Contenu du sommaire : Entanglements of Architecture and Comfort beyond the Temperate Zone

Revue ABE Journal : European architecture beyond Europe Mir@bel
Numéro no 17, 2020
Titre du numéro Entanglements of Architecture and Comfort beyond the Temperate Zone
Texte intégral en ligne Accessible sur l'internet
  • Dossier : Entanglements of Architecture and Comfort beyond the Temperate Zone

    • Editorial: Historicizing Entanglements of Architecture and Comfort beyond the Temperate Zone - Jiat-Hwee Chang, Daniel J. Ryan accès libre
    • Shifting priorities of shade and northern Australian architecture: Colonial settlement prior to the 1920s - Cathy Keys accès libre avec résumé en anglais
      Abstract The primacy of sunlight over shade is a relatively recent historical phenomenon in Australian architecture. In this paper, it is argued that shade was a priority for northern Australian settlers in the state of Queensland and evident in their architecture until the 1920s when ideas about thermal comfort, race and climate elevated the desirability of sun exposure. This paper considers the cross-cultural exchange of colonial shade and the increasing avoidance of sun exposure linked to European beliefs about human health, derived from the field of tropical medicine and evidenced by northern Australian clothing styles and the Queensland house. Later sections consider the social and cultural underpinnings of a Modernist shift in architecture prioritizing sun exposure over deep shade. Finally, the paper will consider a refocus on shade provision since the 1990s, linked to rising rates of preventable skin cancer. Keywords: Oceania, Australia, Queensland
    • Aesthetics of Comfort: A Third Moment in Costa Rican Histories of Tropical Architecture - Natalia Solano-Meza accès libre avec résumé en anglais
      Abstract Histories of tropical architecture in Costa Rica could be constructed around three moments: the settlement of the United Fruit Company (ufco) in 1889, the visit of Otto H. Koenigsberger, director of the Department of Development and Tropical Studies during the opening of the School of Architecture of the University of Costa Rica in 1970, and finally, the constitution of a set of formal principles and images guiding the work of many architects in Costa Rica and justified by the need to provide comfort—or sensory contentment—in the tropical climate: an aesthetics of comfort. Although it is often considered a technical term, in our work, comfort operates also as a historical and aesthetic concept. Our research suggests that the aesthetics of comfort has been disseminated through journals and exhibitions since the 1990s, while also absorbing experiences from the two previous moments. Consequently, it cannot be separated from histories of colonialism, extractivism, hygiene, and interventionism. It is present, although in different forms and with different purposes, in the work of architects such as Édgar Brenes, Víctor Cañas and Bruno Stagno. In the media, their prominent achievements are presented as the result of responsiveness to nature, building technology, site adaptation and the ability to offer contentment. From our analysis, we claim that the aesthetics of comfort functions as a validation mechanism, one that praises technical knowledge and formal adaptation but tends to ignore histories of colonialism and knowledge production.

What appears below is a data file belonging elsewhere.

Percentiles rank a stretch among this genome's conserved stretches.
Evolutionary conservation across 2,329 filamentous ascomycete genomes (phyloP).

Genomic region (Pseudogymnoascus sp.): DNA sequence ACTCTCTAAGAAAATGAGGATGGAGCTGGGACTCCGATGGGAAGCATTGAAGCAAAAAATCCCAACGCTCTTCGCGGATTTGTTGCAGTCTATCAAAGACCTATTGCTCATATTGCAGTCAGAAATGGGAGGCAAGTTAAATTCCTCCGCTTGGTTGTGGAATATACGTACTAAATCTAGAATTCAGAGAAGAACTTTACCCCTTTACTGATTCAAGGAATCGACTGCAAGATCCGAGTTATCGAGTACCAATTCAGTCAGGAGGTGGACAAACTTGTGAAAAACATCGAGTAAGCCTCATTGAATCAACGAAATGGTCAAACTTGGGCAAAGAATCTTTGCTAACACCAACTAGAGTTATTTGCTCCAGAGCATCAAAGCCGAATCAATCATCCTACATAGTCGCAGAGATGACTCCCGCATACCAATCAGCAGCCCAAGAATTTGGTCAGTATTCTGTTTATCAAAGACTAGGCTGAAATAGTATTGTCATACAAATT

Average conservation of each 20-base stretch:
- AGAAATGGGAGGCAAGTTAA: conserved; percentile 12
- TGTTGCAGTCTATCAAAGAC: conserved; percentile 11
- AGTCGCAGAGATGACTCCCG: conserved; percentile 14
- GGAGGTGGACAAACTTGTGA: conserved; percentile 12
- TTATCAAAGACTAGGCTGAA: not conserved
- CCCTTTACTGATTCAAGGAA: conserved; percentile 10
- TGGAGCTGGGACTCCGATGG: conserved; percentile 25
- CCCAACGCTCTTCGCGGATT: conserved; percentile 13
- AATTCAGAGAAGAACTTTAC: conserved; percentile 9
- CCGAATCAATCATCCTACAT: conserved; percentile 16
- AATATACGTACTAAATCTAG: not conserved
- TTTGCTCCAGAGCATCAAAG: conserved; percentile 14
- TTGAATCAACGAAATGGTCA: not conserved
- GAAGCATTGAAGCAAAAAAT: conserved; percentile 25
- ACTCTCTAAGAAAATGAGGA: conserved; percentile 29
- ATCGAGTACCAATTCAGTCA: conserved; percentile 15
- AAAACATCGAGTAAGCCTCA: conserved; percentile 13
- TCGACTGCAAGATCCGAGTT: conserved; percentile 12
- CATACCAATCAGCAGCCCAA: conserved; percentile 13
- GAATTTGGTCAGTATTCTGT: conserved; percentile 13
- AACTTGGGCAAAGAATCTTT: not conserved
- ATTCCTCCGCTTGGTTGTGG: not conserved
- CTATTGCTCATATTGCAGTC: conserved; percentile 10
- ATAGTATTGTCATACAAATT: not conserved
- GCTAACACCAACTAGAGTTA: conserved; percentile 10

• Imperial Atmospheres: Race and Climate Control on the Niger - Dustin Valen accès libre avec résumé en anglais